From: Ben Goertzel (firstname.lastname@example.org)
Date: Sat Mar 23 2002 - 09:46:56 MST
I do not normally forward messages from other lists to this one, but the
initiative described in the e-mail I'm forwarding here seems particularly
important, interesting, and pertinent.
Billionaire George Soros has initiated a movement aimed at securing free
Internet access to scientific research papers for all people in the world.
I think this is an important initiative, and one that can potentially play a
significant role in helping to accelerate the Singularity. As scientists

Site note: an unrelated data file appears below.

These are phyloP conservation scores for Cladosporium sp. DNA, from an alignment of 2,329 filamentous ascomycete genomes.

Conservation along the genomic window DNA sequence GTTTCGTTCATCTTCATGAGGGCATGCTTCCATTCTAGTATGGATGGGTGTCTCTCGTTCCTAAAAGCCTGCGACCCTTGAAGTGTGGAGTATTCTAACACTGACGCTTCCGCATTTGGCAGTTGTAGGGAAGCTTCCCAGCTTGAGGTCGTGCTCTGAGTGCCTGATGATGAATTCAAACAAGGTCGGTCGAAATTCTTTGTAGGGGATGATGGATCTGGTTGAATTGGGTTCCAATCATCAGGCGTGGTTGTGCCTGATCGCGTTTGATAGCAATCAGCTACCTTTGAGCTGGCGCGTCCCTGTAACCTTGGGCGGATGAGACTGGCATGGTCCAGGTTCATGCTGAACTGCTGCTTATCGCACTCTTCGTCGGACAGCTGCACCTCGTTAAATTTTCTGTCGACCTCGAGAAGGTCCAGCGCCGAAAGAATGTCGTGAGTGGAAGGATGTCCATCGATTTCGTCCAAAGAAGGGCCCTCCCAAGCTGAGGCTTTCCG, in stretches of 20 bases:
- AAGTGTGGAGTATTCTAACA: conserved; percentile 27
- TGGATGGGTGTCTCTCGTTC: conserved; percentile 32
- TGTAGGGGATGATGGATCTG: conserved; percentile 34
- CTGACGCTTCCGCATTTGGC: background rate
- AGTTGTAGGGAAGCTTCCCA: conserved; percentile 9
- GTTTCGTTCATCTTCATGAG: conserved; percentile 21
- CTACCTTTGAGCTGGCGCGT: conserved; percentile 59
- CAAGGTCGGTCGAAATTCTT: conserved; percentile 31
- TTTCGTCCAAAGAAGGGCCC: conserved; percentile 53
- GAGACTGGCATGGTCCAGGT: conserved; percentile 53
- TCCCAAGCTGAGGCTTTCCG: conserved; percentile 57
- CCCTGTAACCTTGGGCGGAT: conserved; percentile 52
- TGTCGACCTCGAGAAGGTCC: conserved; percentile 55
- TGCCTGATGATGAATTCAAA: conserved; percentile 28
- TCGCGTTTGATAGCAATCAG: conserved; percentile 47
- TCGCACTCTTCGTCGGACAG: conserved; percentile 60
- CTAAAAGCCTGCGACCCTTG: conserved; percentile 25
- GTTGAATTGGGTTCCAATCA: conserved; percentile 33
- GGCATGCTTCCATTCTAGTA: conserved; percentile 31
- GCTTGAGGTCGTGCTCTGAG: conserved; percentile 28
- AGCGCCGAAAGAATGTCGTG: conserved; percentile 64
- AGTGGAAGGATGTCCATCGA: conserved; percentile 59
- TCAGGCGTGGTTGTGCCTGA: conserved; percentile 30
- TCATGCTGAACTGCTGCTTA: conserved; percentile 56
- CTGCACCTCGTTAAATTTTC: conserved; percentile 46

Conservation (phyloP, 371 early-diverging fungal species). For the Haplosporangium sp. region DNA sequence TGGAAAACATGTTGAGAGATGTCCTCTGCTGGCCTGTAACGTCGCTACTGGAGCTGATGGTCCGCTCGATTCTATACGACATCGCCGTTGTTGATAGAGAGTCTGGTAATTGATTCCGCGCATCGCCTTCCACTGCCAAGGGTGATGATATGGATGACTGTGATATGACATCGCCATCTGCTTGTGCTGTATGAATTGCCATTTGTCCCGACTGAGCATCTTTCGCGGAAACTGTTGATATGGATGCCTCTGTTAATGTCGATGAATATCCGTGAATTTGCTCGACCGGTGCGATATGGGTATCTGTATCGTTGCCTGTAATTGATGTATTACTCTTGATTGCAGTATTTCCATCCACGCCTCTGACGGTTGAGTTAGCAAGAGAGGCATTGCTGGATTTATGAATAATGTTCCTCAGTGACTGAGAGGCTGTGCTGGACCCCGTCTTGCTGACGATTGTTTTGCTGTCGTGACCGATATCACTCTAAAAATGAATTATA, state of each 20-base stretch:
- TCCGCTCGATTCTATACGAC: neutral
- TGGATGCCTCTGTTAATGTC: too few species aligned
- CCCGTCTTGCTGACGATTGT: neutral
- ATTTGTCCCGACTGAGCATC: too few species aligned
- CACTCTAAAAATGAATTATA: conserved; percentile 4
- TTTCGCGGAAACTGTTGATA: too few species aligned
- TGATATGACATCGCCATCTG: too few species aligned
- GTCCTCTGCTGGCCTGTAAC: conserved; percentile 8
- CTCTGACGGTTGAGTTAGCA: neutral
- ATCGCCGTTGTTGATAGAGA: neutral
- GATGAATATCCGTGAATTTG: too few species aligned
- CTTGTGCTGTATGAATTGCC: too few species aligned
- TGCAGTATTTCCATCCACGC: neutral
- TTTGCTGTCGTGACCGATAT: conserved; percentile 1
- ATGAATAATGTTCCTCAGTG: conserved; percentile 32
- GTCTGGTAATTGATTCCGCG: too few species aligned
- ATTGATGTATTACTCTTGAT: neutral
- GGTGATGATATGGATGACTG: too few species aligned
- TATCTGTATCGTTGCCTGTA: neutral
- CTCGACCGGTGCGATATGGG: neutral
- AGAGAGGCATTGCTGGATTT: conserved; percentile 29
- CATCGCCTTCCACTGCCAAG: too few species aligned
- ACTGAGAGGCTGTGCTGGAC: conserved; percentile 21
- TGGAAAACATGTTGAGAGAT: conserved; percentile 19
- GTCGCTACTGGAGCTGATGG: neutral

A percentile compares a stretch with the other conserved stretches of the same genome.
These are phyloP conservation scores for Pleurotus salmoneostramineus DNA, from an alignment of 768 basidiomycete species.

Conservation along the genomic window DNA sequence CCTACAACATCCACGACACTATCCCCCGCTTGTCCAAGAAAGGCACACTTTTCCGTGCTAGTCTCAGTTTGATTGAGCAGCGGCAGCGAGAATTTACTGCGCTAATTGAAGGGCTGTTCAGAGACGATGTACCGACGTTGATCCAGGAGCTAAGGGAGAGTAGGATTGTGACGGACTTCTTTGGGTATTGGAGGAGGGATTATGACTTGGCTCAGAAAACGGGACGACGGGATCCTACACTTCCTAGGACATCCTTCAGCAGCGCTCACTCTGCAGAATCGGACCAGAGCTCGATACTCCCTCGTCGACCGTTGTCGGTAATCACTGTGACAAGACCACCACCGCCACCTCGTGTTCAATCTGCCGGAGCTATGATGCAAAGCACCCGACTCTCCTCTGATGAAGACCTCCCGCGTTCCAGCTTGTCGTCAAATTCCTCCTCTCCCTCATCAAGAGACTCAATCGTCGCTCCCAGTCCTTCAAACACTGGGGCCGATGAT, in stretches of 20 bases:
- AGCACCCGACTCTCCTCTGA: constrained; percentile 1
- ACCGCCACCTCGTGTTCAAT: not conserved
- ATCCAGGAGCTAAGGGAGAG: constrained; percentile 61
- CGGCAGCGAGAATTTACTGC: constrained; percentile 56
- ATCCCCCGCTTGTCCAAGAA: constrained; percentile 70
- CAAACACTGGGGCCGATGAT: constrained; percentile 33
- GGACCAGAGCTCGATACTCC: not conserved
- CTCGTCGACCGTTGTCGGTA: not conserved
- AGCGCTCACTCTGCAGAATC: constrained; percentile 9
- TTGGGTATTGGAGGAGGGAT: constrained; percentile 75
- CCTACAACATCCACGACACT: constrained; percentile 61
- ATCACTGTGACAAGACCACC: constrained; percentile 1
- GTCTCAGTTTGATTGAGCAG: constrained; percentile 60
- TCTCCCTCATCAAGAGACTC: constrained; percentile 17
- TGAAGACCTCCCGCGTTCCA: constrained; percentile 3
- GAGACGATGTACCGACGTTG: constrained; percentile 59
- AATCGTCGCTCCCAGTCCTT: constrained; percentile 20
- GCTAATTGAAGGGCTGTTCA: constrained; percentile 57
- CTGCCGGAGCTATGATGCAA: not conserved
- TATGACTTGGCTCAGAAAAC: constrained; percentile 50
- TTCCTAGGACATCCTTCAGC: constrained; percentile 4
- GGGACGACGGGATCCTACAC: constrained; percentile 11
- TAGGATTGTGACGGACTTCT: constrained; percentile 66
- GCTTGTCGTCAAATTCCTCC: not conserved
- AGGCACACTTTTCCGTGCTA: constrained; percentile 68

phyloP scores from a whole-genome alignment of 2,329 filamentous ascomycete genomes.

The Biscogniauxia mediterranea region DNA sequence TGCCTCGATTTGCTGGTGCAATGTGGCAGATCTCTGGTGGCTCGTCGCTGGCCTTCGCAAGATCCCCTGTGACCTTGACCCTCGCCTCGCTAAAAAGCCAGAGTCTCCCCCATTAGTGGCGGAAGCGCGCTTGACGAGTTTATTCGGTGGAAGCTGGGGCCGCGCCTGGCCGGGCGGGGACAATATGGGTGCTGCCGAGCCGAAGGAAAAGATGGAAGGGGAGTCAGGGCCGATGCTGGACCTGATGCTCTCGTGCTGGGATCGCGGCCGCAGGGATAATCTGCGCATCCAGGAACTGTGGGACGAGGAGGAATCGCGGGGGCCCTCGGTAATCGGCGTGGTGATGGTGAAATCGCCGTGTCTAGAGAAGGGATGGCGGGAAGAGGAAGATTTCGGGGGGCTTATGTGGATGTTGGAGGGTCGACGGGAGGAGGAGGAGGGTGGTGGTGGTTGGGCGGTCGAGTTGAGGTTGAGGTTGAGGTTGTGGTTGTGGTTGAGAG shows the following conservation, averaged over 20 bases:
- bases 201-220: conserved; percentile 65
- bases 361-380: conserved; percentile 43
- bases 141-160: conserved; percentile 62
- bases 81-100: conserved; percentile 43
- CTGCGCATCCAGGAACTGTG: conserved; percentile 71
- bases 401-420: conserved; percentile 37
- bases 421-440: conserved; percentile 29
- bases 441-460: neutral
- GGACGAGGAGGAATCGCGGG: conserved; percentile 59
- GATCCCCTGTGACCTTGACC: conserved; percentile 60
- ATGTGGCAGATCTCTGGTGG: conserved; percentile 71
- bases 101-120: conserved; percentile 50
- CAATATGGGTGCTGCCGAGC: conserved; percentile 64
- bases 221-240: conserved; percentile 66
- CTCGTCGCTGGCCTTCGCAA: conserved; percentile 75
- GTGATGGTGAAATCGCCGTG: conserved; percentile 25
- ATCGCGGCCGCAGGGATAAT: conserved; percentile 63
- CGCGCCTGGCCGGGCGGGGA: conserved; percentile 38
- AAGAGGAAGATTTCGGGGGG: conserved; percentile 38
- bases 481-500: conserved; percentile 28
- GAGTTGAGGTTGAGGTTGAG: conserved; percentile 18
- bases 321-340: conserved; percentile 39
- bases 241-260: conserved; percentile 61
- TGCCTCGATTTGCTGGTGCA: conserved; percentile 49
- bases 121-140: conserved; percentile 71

freely donate their research to the world, the world should have free access
to it. Right now many researchers in the Third World have only erratic
access to internationally generated research results, and this is wrong.
Of course, I realize that Soros's (and my) point of view may grate against
some of the more libertarian members of this list. But I'm guessing, not
too badly. The scientific journals that charge $$ for subscriptions are
basically just leeches off the scientific community at the moment.
Scientists write papers, scientists referee them; all the journals do is
print them and change money for them. The journals persist because of
cultural inertia: scientific reputation is made via publication in
well-known journals. Instead, universities should each contribute a small
amount of money to professional organizations like the Americal Physical
Society, the Association for Computing Machinery, etc. The journals run by